No guru, no method, no teacher€¦.. no job


One surprising consequence of the launch of the latest version of ITIL is that it has pitched ComputerworldUK against its sister site Techworld.

Dave Cartwright, Techworld’s technical editor, has written a fantastic rant about ITIL, Why I bloody hate formal methodologies”.

It is not just ITIL that gets it. Dave’s second barrel is aimed fair and square at Prince 2. Instead of project management methodology, Dave suggests CBS: common bloody sense.

Amusing though he may be, Dave is plain wrong. No guru, no method, no teacher was the title of a so-so album by Van Morrison from 1986. I could never work out whether it was about an escape from religion or a call to step into the mystic – albeit one of Van Morrison’s own devising.

The trouble with Dave’s position is that it is a cry for the mystic to hold sway in IT.

Leave aside the guru bit – I’ve always been wary of anyone setting themselves up as a guru and even more wary of those who need them. Think about method and teachers.

Nothing is more methodical than IT. Programming is methodical and so should be installing a system.

What ITIL, Prince and the like are really about is applying methodology to delivering business systems – specifying the requirements, building something end users want, controlling cost etc. This can’t be done through common sense alone – though it can’t be done without it.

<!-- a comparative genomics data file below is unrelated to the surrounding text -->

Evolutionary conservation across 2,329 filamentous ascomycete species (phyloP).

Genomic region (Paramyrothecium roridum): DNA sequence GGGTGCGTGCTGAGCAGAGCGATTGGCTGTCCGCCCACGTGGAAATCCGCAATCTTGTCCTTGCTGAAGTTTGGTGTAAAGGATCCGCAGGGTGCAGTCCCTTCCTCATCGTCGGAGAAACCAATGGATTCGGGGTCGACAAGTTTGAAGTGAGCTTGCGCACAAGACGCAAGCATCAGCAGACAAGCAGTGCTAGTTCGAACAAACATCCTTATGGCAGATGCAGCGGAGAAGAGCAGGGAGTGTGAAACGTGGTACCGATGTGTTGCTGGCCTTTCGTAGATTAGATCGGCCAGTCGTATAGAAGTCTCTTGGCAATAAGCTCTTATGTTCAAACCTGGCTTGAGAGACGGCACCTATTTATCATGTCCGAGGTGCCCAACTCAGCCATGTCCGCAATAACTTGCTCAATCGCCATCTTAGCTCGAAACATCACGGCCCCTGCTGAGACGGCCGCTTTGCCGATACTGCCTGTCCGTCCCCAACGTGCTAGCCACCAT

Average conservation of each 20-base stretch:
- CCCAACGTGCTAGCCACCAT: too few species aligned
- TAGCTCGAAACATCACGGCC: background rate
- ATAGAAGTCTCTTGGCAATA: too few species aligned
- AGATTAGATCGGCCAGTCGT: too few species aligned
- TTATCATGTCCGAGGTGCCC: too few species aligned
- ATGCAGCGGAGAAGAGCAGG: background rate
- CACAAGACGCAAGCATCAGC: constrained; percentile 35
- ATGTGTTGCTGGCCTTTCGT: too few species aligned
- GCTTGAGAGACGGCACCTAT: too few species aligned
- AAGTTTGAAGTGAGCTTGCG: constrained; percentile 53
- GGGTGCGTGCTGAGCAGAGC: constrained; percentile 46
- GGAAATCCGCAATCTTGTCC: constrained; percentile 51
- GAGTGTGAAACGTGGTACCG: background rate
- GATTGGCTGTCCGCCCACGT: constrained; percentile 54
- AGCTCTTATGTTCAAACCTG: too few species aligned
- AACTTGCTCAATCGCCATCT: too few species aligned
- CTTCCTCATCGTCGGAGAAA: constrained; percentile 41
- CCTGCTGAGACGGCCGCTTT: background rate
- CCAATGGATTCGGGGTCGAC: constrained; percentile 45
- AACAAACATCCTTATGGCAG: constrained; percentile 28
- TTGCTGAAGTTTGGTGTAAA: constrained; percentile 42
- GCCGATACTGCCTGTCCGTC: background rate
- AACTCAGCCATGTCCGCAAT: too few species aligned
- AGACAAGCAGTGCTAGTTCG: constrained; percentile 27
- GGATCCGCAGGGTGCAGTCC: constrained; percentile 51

Think about teachers. Dave has had plenty, I am sure. I am also sure that in his career as an IT manager, CTO and consultant, he has been an invaluable teacher, but you can’t teach without analysis and methodology.

One thing Dave is right about, though, is that those who don’t get on board the ITIL bandwagon “will miss out on the jobs”.

Look at where the industry is going. Look at the new-found enthusiasm for methodologies. Look at the proliferation of business process management products.

None of this is the result of a conspiracy against highly skilled, if maverick IT managers. It is because everyone knows something had better change. The scale of project failure and IT waste is so high.

No guru, no method, no teacher …. No job. You know it is right.

Catch up on all of the implications of ITIL v3. Tune in to a special webcast on 4 June and hear a panel of experts discuss the release.

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